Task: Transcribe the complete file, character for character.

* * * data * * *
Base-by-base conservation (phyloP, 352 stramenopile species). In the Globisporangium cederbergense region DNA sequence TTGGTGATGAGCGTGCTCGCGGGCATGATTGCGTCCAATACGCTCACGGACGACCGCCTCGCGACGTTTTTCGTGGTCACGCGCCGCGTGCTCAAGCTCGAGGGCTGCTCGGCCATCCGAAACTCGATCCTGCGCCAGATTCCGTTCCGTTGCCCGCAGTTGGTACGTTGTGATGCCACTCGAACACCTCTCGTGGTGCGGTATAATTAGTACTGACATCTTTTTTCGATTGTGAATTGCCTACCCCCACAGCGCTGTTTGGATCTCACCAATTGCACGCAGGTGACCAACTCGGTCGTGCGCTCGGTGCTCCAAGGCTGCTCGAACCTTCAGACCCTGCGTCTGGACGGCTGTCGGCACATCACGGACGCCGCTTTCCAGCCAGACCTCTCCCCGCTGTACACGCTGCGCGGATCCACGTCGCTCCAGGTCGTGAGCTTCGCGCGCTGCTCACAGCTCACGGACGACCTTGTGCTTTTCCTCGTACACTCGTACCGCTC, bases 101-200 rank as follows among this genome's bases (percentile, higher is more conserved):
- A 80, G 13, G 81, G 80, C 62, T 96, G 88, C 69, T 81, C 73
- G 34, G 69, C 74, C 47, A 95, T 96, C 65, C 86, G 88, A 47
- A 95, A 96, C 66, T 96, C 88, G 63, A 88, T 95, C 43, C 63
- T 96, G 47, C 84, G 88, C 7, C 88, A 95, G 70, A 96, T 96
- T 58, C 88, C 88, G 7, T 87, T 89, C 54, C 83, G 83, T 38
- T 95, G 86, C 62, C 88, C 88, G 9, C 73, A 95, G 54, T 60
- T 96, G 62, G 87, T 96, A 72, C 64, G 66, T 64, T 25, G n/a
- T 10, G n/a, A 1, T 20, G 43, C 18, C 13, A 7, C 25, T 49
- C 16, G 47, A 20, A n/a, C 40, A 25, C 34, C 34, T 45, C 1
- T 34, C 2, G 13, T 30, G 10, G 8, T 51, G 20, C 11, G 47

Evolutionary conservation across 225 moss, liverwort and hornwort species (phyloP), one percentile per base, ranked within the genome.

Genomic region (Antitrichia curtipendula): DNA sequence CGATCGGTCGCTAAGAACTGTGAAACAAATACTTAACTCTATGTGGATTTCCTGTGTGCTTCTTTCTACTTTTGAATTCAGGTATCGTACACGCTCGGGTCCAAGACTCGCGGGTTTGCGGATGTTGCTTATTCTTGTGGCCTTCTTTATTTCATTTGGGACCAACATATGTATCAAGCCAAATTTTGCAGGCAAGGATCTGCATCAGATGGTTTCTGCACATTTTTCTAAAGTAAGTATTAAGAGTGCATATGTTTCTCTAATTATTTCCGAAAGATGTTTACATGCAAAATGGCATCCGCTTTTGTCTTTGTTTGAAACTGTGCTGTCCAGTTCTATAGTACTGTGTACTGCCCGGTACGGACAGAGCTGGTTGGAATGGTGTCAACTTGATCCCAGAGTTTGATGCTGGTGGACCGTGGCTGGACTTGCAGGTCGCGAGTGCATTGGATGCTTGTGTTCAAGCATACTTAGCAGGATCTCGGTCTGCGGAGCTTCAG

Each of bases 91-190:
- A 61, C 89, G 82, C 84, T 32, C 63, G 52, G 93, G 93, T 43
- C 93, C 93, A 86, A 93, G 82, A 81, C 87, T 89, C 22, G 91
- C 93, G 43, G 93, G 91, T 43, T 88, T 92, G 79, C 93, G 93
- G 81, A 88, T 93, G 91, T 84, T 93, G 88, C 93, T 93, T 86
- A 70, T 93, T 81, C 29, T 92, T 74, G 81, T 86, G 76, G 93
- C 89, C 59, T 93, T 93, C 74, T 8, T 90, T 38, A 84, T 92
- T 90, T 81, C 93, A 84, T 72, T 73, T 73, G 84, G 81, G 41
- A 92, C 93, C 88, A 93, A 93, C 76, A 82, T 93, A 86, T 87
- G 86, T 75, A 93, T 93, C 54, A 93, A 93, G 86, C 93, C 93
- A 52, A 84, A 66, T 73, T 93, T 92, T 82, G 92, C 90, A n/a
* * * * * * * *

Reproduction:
Base-by-base conservation (phyloP, 352 stramenopile species). In the Globisporangium cederbergense region DNA sequence TTGGTGATGAGCGTGCTCGCGGGCATGATTGCGTCCAATACGCTCACGGACGACCGCCTCGCGACGTTTTTCGTGGTCACGCGCCGCGTGCTCAAGCTCGAGGGCTGCTCGGCCATCCGAAACTCGATCCTGCGCCAGATTCCGTTCCGTTGCCCGCAGTTGGTACGTTGTGATGCCACTCGAACACCTCTCGTGGTGCGGTATAATTAGTACTGACATCTTTTTTCGATTGTGAATTGCCTACCCCCACAGCGCTGTTTGGATCTCACCAATTGCACGCAGGTGACCAACTCGGTCGTGCGCTCGGTGCTCCAAGGCTGCTCGAACCTTCAGACCCTGCGTCTGGACGGCTGTCGGCACATCACGGACGCCGCTTTCCAGCCAGACCTCTCCCCGCTGTACACGCTGCGCGGATCCACGTCGCTCCAGGTCGTGAGCTTCGCGCGCTGCTCACAGCTCACGGACGACCTTGTGCTTTTCCTCGTACACTCGTACCGCTC, bases 101-200 rank as follows among this genome's bases (percentile, higher is more conserved):
- A 80, G 13, G 81, G 80, C 62, T 96, G 88, C 69, T 81, C 73
- G 34, G 69, C 74, C 47, A 95, T 96, C 65, C 86, G 88, A 47
- A 95, A 96, C 66, T 96, C 88, G 63, A 88, T 95, C 43, C 63
- T 96, G 47, C 84, G 88, C 7, C 88, A 95, G 70, A 96, T 96
- T 58, C 88, C 88, G 7, T 87, T 89, C 54, C 83, G 83, T 38
- T 95, G 86, C 62, C 88, C 88, G 9, C 73, A 95, G 54, T 60
- T 96, G 62, G 87, T 96, A 72, C 64, G 66, T 64, T 25, G n/a
- T 10, G n/a, A 1, T 20, G 43, C 18, C 13, A 7, C 25, T 49
- C 16, G 47, A 20, A n/a, C 40, A 25, C 34, C 34, T 45, C 1
- T 34, C 2, G 13, T 30, G 10, G 8, T 51, G 20, C 11, G 47

Evolutionary conservation across 225 moss, liverwort and hornwort species (phyloP), one percentile per base, ranked within the genome.

Genomic region (Antitrichia curtipendula): DNA sequence CGATCGGTCGCTAAGAACTGTGAAACAAATACTTAACTCTATGTGGATTTCCTGTGTGCTTCTTTCTACTTTTGAATTCAGGTATCGTACACGCTCGGGTCCAAGACTCGCGGGTTTGCGGATGTTGCTTATTCTTGTGGCCTTCTTTATTTCATTTGGGACCAACATATGTATCAAGCCAAATTTTGCAGGCAAGGATCTGCATCAGATGGTTTCTGCACATTTTTCTAAAGTAAGTATTAAGAGTGCATATGTTTCTCTAATTATTTCCGAAAGATGTTTACATGCAAAATGGCATCCGCTTTTGTCTTTGTTTGAAACTGTGCTGTCCAGTTCTATAGTACTGTGTACTGCCCGGTACGGACAGAGCTGGTTGGAATGGTGTCAACTTGATCCCAGAGTTTGATGCTGGTGGACCGTGGCTGGACTTGCAGGTCGCGAGTGCATTGGATGCTTGTGTTCAAGCATACTTAGCAGGATCTCGGTCTGCGGAGCTTCAG

Each of bases 91-190:
- A 61, C 89, G 82, C 84, T 32, C 63, G 52, G 93, G 93, T 43
- C 93, C 93, A 86, A 93, G 82, A 81, C 87, T 89, C 22, G 91
- C 93, G 43, G 93, G 91, T 43, T 88, T 92, G 79, C 93, G 93
- G 81, A 88, T 93, G 91, T 84, T 93, G 88, C 93, T 93, T 86
- A 70, T 93, T 81, C 29, T 92, T 74, G 81, T 86, G 76, G 93
- C 89, C 59, T 93, T 93, C 74, T 8, T 90, T 38, A 84, T 92
- T 90, T 81, C 93, A 84, T 72, T 73, T 73, G 84, G 81, G 41
- A 92, C 93, C 88, A 93, A 93, C 76, A 82, T 93, A 86, T 87
- G 86, T 75, A 93, T 93, C 54, A 93, A 93, G 86, C 93, C 93
- A 52, A 84, A 66, T 73, T 93, T 92, T 82, G 92, C 90, A n/a